Models assist with dating

Matt Knutson

Editor’s Note: From time to time, Sweeps will be introducing you to the vibrant personalities that embody 60115. These people are truly DeKalb characters…

Three NIU students blessed with an entrepreneurial spirit parlayed their summer experience into a well-selling calendar featuring the sexiest males and females on NIU’s campus.

Senior marketing majors Adam Hagg, Gene Wooden and Tanya Kevo are the proud parents of Girls and Guys of Northern Illinois calendars. Each of these calendars endured a five-week gestation period before debuting in stores.

“We are no different from anyone else on campus,” Wooden said. “We had an idea, dedicated ourselves to it and got it done. Anyone could have done this. It just took a lot of bust-ass work.”

Wooden said the original concept was to get NIU athletes to pose. Athletes such as Huskie football starters A.J. Harris and Josh Haldi committed to appearing, but the athletics department had concerns about athletes appearing above advertisements for local bars.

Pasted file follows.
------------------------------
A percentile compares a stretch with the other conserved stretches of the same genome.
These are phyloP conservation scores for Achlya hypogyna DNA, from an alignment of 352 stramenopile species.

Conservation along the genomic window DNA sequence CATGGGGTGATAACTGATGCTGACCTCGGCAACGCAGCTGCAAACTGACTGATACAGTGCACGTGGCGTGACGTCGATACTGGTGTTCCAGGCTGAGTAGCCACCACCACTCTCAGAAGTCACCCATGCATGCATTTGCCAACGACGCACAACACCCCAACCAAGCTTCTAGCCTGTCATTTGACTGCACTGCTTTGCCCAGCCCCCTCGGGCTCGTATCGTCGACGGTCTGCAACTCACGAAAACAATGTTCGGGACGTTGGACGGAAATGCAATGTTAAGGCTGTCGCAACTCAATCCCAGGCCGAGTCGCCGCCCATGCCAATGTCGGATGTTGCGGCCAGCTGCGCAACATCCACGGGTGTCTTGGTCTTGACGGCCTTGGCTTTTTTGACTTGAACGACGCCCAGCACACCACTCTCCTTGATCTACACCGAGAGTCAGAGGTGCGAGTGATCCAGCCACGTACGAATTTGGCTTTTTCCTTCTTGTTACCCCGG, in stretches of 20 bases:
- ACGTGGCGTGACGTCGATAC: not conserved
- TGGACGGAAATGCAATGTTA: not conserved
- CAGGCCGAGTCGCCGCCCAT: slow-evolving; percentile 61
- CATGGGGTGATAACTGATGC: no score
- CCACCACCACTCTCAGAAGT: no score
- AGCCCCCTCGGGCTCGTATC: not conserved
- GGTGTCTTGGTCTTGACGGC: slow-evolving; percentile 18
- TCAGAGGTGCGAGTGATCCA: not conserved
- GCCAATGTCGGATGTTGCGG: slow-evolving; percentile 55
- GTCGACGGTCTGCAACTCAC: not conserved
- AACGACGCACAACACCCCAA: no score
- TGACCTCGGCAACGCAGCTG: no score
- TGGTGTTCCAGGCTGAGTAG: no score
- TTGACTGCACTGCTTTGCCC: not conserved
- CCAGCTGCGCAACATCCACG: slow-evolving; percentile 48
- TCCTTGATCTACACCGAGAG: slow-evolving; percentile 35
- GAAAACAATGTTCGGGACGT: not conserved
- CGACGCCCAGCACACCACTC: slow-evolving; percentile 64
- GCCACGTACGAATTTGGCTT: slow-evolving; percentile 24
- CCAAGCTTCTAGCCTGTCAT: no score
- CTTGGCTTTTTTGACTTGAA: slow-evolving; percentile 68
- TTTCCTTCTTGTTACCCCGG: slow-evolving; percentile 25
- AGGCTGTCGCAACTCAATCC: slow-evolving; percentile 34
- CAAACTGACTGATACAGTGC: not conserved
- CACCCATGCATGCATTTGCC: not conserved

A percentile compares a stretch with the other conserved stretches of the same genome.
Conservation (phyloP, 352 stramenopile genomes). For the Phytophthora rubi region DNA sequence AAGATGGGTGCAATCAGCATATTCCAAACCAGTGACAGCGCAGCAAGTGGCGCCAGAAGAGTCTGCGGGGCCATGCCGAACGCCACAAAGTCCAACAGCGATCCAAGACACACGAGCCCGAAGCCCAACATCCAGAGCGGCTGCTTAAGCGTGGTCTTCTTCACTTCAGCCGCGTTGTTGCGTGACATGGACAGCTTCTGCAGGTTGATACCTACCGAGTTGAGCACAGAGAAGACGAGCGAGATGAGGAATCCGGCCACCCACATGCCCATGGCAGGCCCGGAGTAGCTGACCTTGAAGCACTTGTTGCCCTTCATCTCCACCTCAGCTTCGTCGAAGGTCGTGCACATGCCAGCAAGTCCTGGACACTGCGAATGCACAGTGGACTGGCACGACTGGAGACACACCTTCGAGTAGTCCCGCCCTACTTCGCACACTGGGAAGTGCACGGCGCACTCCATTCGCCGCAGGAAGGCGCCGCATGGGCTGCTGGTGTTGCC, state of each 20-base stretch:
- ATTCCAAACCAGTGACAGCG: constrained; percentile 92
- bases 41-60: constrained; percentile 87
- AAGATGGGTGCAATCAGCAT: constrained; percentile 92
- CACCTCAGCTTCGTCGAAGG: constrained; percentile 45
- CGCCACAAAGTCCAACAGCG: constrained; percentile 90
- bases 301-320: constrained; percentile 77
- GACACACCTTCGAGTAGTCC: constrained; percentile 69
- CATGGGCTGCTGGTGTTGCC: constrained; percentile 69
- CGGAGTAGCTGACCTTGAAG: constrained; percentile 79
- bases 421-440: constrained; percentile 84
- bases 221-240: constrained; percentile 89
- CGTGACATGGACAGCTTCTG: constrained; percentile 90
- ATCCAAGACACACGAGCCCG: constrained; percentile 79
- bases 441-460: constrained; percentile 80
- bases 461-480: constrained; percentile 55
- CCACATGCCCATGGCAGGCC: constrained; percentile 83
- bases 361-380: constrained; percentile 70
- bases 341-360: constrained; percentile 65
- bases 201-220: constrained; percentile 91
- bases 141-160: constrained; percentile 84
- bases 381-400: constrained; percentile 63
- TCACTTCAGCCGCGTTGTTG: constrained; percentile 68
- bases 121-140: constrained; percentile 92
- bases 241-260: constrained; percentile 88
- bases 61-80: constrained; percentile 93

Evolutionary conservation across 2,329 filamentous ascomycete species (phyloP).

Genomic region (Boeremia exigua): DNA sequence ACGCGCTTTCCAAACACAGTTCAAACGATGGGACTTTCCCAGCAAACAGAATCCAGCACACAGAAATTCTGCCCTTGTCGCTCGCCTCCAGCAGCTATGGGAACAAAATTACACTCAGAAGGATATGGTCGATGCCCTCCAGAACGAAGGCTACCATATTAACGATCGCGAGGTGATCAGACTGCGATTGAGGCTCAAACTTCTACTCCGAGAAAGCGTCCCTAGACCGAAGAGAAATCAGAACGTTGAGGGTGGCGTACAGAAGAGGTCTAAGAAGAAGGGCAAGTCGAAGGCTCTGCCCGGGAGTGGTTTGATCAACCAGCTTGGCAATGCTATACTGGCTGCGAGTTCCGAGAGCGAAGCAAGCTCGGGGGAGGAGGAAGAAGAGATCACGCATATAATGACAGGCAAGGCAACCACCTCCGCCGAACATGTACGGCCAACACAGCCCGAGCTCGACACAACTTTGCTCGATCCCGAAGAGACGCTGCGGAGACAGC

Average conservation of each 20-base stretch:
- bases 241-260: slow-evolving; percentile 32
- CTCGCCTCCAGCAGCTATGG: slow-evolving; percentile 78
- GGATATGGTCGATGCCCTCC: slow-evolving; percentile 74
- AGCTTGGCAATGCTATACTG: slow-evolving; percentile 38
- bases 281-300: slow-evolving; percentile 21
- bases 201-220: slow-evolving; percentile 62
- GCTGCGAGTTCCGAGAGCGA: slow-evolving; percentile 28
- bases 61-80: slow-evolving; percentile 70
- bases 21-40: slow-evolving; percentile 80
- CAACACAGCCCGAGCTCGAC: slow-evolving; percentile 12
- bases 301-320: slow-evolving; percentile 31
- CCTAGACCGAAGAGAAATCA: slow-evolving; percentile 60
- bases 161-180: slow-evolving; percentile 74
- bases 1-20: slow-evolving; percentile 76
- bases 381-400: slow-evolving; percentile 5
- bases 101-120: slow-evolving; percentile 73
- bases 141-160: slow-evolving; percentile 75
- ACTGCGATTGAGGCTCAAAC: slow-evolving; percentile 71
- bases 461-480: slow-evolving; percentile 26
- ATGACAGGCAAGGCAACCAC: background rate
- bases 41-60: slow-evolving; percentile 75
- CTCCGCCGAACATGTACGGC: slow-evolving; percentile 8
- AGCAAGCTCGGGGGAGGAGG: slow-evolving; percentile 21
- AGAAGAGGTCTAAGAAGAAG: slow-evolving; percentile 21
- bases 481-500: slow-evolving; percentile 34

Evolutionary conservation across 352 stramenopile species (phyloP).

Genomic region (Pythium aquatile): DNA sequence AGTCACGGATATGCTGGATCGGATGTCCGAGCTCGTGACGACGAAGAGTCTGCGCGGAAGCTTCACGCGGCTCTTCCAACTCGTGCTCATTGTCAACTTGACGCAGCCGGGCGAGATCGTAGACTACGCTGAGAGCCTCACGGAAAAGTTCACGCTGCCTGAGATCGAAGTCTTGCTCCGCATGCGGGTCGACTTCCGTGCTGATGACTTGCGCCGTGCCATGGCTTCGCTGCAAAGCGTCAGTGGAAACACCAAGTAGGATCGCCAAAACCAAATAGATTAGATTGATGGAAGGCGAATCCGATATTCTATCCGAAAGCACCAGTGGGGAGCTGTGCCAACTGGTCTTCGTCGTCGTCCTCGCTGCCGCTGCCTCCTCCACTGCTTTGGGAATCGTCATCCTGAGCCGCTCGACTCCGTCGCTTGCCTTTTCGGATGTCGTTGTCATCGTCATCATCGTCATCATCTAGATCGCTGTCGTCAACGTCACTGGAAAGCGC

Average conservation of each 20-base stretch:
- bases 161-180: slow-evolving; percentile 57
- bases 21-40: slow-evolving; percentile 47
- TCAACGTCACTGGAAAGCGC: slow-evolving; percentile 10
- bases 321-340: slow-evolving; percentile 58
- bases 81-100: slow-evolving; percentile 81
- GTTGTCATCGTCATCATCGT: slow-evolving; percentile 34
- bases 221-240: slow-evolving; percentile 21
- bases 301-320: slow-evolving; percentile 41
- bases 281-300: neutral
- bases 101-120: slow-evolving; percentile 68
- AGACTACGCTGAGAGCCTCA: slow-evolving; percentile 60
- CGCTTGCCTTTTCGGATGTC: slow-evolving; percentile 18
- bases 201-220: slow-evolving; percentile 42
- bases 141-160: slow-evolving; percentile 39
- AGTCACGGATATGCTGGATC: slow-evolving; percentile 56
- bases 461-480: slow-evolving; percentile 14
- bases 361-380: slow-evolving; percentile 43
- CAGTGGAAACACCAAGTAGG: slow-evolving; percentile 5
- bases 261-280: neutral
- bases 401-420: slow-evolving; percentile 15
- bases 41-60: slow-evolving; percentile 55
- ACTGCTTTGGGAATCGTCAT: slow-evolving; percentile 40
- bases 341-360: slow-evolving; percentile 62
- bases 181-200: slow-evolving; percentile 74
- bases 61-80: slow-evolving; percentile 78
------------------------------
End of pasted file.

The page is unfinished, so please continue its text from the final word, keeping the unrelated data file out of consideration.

“At that point, we had already shot six or seven male models, so we just decided to do a male calender as well,” Hagg said. “We spent a lot more time as far as recruiting goes with the women because they sell more.”

Hagg and Wooden recruited friends, co-workers and strangers to appear in the calendar.

“Only one girl of the 30 we asked said she didn’t want to be a part of the calender,” Wooden said.

Wooden credited Kevo for dealing with several logistics during the course of the project.

“She handled the outfit part, finding the farms where we could shoot, getting the make-up done, the hair done and all of that type of stuff,” said Wooden.

The threesome toyed around with photographing the women on their own, but realized they didn’t have the time and wanted to make a professional-looking product.

“Our photographer (Al Stasch) was awesome,” Wooden said. “He did about $10,000 work for us for a lot cheaper than that”

To offset costs, Hagg and Wooden called businesses looking for sponsors to give them money with nothing more than an idea to invest in.

“Up until the last day before we printed it, there was still a time when we would have had to give everyone their money back and shut down,” Wooden said.

Next year, Hagg and Wooden plan on probing other regions like Iowa, southern Illinois and Illinois State.

“We know what works; we know what doesn’t work. We can make a business plan and present it to two people like us at every other school,” Hagg said.

Wooden said the response to the calendar has been overwhelming.